Eemission = ET - R ± D (gamma quantum energy emitted by the source),
Eabsorption = ET + R ± D (gamma quantum energy adsorbed by the sample).
The resonance condition occurs when the nucleus in the ground state absorbs the gamma-ray emitted by the excited nucleus:
Eemission ≈ Eabsorption.
Graphically, this condition can be shown by overlapping areas of the distribution curves by energy of quanta emitted and absorbed (Fig. b). The probability of the resonance process increases when the emitting nucleus and the absorbing nucleus are fixed in a rigid crystal lattice. In this case, when the photon is absorbed, the recoil energy transforms into the vibration energy of the crystal lattice, i.e. a whole solid gets the recoil. Since the body weight is infinitely larger than that of a single atom, the recoil energy becomes negligibly small (R ~ 10-4 eV).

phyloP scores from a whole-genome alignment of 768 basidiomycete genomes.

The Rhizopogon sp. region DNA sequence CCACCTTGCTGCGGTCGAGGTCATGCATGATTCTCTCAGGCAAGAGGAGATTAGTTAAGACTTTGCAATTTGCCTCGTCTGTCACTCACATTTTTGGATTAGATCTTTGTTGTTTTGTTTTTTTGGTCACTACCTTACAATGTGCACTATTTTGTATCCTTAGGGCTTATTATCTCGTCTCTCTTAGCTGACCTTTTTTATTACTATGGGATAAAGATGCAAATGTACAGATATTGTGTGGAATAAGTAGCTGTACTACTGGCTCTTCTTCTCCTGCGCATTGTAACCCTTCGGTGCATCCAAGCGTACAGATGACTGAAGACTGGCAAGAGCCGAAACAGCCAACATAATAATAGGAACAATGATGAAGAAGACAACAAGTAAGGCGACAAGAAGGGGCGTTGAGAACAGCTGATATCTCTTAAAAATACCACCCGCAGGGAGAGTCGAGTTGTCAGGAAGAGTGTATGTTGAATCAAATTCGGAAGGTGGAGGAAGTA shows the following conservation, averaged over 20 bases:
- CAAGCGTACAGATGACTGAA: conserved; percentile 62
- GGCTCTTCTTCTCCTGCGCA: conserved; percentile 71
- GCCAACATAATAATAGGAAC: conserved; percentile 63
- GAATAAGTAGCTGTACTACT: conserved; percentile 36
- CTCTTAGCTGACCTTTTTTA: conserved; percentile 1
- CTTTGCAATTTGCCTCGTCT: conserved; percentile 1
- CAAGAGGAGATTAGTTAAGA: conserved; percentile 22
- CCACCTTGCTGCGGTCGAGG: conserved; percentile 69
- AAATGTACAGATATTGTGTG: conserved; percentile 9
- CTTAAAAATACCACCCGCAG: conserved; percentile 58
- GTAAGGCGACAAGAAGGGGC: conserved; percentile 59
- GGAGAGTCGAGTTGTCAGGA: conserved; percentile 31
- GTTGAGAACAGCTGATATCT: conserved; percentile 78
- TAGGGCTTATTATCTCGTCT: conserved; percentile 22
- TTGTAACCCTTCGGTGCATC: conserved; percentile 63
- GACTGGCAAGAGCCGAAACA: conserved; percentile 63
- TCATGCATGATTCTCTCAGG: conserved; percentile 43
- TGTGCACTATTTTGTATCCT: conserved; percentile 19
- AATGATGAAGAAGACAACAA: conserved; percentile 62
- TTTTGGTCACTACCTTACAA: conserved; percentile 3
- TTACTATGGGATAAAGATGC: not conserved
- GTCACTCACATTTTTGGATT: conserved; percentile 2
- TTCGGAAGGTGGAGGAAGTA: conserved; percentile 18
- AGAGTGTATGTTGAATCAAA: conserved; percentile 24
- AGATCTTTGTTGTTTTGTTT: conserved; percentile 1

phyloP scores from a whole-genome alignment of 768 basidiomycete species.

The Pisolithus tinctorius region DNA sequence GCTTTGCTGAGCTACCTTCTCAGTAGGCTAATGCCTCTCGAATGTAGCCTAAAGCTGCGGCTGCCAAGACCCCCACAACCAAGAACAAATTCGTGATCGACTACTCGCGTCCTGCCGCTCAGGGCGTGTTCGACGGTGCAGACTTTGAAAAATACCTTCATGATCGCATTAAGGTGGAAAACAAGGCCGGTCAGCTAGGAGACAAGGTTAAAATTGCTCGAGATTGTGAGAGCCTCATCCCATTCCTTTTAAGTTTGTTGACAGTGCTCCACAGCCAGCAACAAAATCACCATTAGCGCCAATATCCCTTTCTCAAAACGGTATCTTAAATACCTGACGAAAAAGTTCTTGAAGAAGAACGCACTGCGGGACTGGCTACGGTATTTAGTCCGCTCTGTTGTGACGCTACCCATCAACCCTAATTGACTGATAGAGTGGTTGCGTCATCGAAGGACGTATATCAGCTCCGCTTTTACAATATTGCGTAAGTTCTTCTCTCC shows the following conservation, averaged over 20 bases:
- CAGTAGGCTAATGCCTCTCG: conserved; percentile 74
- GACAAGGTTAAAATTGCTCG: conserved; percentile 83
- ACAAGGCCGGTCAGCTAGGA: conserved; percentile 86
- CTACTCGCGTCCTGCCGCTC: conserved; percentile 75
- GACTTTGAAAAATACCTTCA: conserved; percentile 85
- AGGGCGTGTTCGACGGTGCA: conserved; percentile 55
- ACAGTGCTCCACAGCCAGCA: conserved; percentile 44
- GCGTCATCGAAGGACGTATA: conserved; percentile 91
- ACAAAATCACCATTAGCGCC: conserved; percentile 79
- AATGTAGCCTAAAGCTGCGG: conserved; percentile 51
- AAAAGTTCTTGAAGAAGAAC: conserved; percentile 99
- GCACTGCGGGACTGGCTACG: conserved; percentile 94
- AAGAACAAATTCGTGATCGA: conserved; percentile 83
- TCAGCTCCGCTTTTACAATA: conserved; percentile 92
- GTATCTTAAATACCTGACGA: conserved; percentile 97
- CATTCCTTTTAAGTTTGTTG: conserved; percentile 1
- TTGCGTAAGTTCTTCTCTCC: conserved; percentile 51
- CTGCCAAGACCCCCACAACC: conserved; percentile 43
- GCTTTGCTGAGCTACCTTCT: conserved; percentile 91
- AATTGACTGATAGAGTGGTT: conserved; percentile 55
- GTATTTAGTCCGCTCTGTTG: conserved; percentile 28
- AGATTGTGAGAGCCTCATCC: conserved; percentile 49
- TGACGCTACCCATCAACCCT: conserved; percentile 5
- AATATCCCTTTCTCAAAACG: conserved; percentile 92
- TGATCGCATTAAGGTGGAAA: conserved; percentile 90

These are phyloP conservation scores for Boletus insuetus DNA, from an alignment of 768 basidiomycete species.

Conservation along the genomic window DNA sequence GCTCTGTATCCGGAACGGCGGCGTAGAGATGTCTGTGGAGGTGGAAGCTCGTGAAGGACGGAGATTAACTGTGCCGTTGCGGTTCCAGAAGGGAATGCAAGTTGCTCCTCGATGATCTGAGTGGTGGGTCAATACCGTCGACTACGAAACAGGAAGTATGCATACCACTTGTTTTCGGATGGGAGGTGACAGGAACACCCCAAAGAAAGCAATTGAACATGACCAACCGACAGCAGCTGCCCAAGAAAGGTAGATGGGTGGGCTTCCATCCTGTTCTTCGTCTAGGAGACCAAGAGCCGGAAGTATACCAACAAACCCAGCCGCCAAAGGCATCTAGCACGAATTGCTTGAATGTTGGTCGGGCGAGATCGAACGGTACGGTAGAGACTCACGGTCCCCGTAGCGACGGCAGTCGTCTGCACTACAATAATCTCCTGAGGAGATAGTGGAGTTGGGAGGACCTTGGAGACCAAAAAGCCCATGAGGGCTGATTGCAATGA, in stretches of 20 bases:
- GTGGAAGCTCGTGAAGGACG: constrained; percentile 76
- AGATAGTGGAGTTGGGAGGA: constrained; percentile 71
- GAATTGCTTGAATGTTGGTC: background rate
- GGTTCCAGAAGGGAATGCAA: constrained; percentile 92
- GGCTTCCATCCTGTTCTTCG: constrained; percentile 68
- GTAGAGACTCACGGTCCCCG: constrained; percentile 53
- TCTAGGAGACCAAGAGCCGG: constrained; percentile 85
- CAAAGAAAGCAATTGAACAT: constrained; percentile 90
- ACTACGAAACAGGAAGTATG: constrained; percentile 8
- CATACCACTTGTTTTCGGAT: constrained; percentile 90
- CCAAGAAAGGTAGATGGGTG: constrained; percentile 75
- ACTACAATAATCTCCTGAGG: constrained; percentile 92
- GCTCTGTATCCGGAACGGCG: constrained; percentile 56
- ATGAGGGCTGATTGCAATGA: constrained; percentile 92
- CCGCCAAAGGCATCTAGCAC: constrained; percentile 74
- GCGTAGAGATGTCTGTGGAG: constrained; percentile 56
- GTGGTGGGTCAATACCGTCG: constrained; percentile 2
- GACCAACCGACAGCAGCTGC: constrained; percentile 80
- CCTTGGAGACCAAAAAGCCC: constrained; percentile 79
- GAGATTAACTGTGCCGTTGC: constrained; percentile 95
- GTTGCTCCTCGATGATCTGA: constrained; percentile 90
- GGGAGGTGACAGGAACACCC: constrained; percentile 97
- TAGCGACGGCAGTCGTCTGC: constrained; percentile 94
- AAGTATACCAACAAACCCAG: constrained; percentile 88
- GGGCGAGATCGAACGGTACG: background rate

The resonance effect is normally observed only in solids in the case of the nuclei of stable isotopes (they are about 80), the most widely used ones being Fe57 and Sn119. By measuring the probability of the Mössbauer effect and its dependence on temperature we can get information on the atomic interactions in solids and about the lattice vibrations. This is what makes the Mössbauer effect widely used as a method of analysing solids (see Mössbauer spectroscopy).
a-the scheme of gamma-quantum resonant absorption; b —emitted and absorbed gamma quanta energies distribution.
- Streletskiy Alexey V.
- Russell S. Drago, Physical Methods for Chemists 2nd ed, Saunders College Publishing, 1992.
- Vilkov, L.V., Pentin, Yu.A. Physical methods of investigation in chemistry. Structural Methods and Optical Spectroscopy (in Russian). Moscow: Vysshaya Shkola 1989. - 288pp.